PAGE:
Monroe County and World War I: ‘The War to End War’ | Part III: Life on the home front


Patriotic rally on the Monroe County Courthouse grounds, Nov. 9, 1918



Monroe Co. Local History Room volunteer researcher

Author’s note: The United States is currently recognizing the centennial of the United States’ involvement in World War I. The United States was in World War I from April 1917 until the Armistice ended it on Nov. 11, 1918. Both the Sparta and Tomah National Guard companies were ordered to federal active duty as rifle companies in the 128th Infantry Regiment of the 32nd Infantry Division. Hundreds of county residents served in the armed forces during the war, and 41 died while in the service. Countless others supported the nation’s war effort at home.

Between now and Veterans Day, Nov. 11, the Monroe County Local History Room will partner with this newspaper to publish transcriptions of letters written by Monroe County soldiers while serving in Europe during World War I. We will also share articles about what life was like for those living in Monroe County during the war and exploring the topic of anti-German sentiment during World War I. These letters and stories are intended to help us better understand what it was like for Monroe County residents to endure the “war to end war,” whether on the front lines or on the home front.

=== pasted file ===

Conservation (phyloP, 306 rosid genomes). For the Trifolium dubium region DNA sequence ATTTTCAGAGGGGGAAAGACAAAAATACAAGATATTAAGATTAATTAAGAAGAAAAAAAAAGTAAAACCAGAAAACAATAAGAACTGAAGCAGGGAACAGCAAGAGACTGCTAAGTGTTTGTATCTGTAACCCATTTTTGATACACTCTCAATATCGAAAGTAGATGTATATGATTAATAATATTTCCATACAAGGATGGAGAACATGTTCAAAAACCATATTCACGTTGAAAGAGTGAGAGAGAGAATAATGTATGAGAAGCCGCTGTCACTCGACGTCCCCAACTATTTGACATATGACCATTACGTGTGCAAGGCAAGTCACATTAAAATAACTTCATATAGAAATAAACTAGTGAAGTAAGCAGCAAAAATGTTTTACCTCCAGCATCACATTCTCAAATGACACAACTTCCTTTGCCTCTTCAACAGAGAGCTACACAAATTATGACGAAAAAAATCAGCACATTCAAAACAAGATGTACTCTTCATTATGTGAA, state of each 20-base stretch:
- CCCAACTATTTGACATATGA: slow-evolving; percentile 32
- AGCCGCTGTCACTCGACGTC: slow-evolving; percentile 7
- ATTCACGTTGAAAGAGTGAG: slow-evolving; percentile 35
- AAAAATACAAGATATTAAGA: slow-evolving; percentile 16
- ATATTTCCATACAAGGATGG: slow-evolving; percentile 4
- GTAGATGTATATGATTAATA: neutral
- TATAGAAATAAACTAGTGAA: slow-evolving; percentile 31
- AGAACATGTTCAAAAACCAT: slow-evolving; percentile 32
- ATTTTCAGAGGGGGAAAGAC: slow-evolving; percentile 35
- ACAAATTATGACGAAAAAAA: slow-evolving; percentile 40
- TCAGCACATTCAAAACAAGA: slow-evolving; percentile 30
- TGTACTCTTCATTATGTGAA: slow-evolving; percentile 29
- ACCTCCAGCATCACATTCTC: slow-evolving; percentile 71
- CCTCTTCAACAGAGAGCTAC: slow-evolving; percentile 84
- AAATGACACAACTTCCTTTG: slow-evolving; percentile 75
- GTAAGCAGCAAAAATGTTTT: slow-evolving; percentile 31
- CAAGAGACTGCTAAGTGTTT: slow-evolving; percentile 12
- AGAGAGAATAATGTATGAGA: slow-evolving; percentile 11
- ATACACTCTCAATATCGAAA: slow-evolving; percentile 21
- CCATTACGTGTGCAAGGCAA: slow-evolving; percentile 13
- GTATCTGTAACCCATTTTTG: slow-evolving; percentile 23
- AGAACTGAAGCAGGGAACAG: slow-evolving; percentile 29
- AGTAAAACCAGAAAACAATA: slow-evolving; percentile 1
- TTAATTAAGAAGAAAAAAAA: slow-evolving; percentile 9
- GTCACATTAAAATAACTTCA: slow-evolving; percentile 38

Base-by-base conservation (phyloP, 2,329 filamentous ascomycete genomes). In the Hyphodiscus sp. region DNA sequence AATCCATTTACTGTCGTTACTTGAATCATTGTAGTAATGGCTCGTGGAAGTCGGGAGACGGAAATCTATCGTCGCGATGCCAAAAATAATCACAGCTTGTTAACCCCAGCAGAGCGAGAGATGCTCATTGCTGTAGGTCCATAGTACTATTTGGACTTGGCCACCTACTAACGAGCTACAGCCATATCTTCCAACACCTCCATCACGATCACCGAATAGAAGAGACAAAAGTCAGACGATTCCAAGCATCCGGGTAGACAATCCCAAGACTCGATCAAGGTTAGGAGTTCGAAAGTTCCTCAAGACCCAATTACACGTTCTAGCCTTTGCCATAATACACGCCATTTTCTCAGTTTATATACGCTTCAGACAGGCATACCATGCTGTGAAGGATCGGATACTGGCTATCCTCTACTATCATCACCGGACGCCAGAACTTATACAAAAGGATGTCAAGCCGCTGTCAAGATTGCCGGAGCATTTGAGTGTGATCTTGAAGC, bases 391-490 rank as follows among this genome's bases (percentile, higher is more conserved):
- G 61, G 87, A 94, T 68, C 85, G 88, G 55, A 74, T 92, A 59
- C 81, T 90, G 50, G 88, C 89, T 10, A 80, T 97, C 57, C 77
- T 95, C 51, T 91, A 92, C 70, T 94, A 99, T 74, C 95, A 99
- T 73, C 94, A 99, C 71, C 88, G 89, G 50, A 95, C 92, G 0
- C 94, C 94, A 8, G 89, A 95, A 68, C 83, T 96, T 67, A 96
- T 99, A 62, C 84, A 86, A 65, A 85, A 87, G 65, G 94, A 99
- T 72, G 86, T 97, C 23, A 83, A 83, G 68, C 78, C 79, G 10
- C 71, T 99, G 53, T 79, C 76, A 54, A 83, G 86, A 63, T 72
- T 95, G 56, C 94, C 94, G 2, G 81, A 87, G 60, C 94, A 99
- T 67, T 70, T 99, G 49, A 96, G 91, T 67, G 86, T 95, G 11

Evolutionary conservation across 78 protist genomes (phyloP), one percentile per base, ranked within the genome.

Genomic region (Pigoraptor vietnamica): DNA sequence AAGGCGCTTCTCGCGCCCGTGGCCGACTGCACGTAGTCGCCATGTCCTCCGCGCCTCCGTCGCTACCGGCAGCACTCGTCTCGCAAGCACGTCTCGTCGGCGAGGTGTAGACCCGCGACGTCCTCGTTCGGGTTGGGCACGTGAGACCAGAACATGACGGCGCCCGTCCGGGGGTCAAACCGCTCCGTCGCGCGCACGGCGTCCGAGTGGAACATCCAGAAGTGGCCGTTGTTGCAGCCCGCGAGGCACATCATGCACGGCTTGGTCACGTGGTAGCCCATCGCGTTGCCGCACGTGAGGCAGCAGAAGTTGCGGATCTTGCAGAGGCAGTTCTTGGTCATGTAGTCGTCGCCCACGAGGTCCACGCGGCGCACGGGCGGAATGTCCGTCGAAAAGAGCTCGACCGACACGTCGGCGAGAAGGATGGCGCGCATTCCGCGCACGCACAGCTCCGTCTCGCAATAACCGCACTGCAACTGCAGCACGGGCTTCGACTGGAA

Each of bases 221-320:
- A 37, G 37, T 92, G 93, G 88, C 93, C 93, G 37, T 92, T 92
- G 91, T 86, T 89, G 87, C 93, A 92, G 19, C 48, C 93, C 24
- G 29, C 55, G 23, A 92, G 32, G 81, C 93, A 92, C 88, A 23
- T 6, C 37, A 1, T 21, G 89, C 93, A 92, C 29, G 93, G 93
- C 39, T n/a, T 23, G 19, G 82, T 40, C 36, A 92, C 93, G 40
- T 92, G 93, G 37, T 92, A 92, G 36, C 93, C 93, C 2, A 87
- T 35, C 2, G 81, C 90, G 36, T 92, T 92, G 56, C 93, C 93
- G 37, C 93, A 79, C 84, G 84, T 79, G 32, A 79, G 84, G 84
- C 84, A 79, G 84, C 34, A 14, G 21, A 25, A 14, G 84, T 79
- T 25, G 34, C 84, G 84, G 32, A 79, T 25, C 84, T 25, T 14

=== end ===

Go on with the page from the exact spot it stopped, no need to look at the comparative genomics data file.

On April 6, 1917, the United States formally entered World War I. 

The news was far from surprising. After all, the war had been raging for almost three years, and by 1917, many saw America’s entry as inevitable. Nevertheless, this meant millions of Americans would soon leave their homes and schools for military camps throughout the country, and then travel across the ocean to fight in “the war that will end war,” as it was christened by writer H.G. Wells. The possibility that these fathers, brothers, and sons might not return weighed heavy on the entire country.

This news also meant vast changes for those staying behind. Elected officials made it known that sacrifices would need to be made, and most Americans were prepared to make such sacrifices.

One of the easiest ways for residents to support the war effort was through LibertyBonds, which were sold in drives. Because the least expensive Liberty Bond cost $50 — a staggering sum at the time — people often paid subscriptions rather than the whole sum. Others pooled their money to buy one. Students held fundraisers, even canceling their junior prom to host a fundraiser instead. Eventually, a 20-foot thermometer was attached to the side of a business in downtown Tomah to track the city’s donations. By war’s end, lists of those who had not paid their annual allotments were run in newspapers as a way of shaming them. R.B. Graves, who ran the Liberty Loan campaign, dubbed them “slackers.”

Others chose to donate their time and energy. The Red Cross held daily meetings during which volunteers could knit and sew items for the war effort, including shirts, socks, sweaters, pajamas, hospital linens, bandages, and surgical dressings, among other items. Towns and villages throughout Monroe County held a friendly competition with one another to see who could produce the most items.